South Korean authorities have sought to press charges against the leaders of a secretive religious sect which practises an offshoot of Christianity for failing to cooperate in coronavirus. The Seoul City government, in a statement, said that they have filed a legal complaint against the religious leaders of Shincheonji including its founder Lee Man-hee.
The religious leaders are accused of homicide and violating the Infectious Disease and Control Act allegedly causing a surge in the number of coronavirus infections. The major outbreak in South Korea took place in the southern city of Daegu where most of the cases were related to Shincheonji members.
"If they had actively taken early measures, we could have prevented the explosive rise of Covid-19 cases in Daegu and North Gyeongbuk province and the deaths of several people," wrote Seoul mayor Park Won-soon on his Facebook page.
Last month, health surveys were conducted on 30,814 Shincheonji members of which 740 tested positive for the novel coronavirus COVID-19. During the health survey, 210 members performed the task on behalf of the government since group leaders said that members won’t take calls from people outside the group.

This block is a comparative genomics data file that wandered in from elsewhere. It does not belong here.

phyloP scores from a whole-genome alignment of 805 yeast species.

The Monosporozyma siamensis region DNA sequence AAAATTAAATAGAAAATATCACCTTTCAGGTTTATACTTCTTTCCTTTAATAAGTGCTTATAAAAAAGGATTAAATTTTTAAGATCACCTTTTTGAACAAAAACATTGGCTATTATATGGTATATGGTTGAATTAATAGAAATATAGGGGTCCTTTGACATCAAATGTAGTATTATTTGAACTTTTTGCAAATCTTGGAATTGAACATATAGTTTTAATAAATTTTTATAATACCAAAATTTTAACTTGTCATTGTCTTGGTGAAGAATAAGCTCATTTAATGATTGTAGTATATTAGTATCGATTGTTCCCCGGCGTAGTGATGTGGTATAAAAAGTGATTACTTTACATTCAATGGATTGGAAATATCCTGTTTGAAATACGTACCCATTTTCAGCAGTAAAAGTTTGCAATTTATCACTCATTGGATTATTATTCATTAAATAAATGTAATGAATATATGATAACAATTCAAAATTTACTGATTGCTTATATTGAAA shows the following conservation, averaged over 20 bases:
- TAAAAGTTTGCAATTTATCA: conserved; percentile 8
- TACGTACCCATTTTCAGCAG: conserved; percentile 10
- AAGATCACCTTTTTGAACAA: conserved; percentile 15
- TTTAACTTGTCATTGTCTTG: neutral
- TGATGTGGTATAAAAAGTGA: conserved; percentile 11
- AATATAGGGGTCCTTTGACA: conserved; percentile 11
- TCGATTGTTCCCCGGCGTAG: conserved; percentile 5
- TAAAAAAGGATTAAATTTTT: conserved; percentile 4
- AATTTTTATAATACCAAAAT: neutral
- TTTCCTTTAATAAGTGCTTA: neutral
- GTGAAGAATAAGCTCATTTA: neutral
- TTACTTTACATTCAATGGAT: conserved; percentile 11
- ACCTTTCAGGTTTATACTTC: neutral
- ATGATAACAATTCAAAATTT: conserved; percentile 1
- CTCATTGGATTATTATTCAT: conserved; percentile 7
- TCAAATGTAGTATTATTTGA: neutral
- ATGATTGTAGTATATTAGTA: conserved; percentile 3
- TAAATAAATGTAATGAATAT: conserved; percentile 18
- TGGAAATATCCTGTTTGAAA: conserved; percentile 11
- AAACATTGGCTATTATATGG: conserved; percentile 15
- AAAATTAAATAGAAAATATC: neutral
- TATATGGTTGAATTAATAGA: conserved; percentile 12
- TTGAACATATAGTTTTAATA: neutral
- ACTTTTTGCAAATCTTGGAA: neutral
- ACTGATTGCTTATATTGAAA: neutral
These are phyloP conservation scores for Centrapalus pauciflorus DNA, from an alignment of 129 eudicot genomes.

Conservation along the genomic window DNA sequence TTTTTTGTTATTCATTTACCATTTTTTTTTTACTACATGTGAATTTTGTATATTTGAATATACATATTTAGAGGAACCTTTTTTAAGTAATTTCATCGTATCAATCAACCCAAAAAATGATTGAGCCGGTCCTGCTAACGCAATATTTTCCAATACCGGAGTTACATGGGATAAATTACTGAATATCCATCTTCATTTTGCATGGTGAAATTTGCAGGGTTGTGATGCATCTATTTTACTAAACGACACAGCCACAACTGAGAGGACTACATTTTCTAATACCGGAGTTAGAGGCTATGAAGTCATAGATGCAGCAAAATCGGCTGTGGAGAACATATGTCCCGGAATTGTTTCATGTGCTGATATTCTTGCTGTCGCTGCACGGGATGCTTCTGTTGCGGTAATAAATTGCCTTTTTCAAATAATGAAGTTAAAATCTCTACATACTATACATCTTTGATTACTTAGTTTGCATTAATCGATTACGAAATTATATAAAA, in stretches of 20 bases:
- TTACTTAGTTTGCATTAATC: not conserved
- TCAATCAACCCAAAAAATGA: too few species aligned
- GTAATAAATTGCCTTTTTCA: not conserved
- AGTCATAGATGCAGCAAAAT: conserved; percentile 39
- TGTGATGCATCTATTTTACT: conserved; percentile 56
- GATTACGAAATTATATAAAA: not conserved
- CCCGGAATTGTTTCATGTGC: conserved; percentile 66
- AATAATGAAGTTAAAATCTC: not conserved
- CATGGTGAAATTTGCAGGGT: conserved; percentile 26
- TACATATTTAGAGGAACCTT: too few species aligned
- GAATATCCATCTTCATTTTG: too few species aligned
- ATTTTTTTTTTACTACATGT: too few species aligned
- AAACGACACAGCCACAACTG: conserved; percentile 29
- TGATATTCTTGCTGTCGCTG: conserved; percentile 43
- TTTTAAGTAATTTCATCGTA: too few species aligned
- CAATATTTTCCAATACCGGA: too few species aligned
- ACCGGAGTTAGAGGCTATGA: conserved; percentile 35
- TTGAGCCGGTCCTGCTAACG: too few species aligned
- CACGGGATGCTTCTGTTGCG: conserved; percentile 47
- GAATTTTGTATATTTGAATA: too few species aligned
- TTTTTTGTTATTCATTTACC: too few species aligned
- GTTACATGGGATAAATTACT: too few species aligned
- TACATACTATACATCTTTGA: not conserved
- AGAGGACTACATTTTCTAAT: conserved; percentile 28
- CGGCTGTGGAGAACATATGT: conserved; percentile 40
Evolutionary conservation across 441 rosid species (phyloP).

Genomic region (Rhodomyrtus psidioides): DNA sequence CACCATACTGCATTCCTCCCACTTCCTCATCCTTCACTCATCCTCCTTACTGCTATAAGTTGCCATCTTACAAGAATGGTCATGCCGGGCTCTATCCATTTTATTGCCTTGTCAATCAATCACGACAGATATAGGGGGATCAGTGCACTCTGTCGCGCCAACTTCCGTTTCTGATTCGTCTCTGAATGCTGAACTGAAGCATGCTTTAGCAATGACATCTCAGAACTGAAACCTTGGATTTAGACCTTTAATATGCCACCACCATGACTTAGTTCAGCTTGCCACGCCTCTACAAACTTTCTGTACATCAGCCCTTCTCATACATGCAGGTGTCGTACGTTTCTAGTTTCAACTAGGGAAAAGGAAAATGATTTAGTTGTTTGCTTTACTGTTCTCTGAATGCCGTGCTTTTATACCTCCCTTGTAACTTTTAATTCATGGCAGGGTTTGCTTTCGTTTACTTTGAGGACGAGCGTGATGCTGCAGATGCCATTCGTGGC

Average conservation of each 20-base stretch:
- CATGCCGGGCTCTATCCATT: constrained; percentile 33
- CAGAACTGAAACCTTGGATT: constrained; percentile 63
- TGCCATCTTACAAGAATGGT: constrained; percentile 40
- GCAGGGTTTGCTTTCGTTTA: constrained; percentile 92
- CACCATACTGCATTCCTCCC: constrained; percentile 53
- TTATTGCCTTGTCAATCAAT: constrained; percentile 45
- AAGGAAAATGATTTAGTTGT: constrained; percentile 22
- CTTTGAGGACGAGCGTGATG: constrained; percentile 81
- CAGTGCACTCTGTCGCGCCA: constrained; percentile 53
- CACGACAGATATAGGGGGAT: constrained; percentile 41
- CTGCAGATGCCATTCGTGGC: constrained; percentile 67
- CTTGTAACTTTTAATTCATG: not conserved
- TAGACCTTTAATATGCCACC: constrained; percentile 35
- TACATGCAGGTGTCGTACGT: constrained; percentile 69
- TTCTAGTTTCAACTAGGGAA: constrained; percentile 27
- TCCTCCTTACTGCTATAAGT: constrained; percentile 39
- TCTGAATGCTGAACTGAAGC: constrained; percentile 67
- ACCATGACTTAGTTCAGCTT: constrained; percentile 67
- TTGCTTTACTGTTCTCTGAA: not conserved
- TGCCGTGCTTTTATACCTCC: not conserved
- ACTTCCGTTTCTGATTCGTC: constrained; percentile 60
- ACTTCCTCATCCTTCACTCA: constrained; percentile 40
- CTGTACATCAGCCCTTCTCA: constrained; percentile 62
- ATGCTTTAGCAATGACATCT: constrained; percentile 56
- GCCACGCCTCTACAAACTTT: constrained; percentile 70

On March 1, the number of confirmed coronavirus cases in South Korea stood at 4,212 and 22 people have lost their lives due to the deadly infection. According to media reports, around 60 per cent of the cases across the country are related to Shincheonji members.
Park, in a statement posted to mayor’s office website, said that the prosecutors need to carry out a rigorous investigation and make sure it leads to a strict punishment on the Shincheonji leadership that is at the centre of this crisis.
According to the latest report, 42 new deaths in China due to coronavirus infections have been confirmed, taking the total death toll because of the deadly virus to nearly 2,900. While most of the cases are from Hubei province of China and the city of Wuhan, the epicentre of the outbreak, other countries, including the United States, Iran, Italy, and Japan, have also reported deaths related to COVID-19.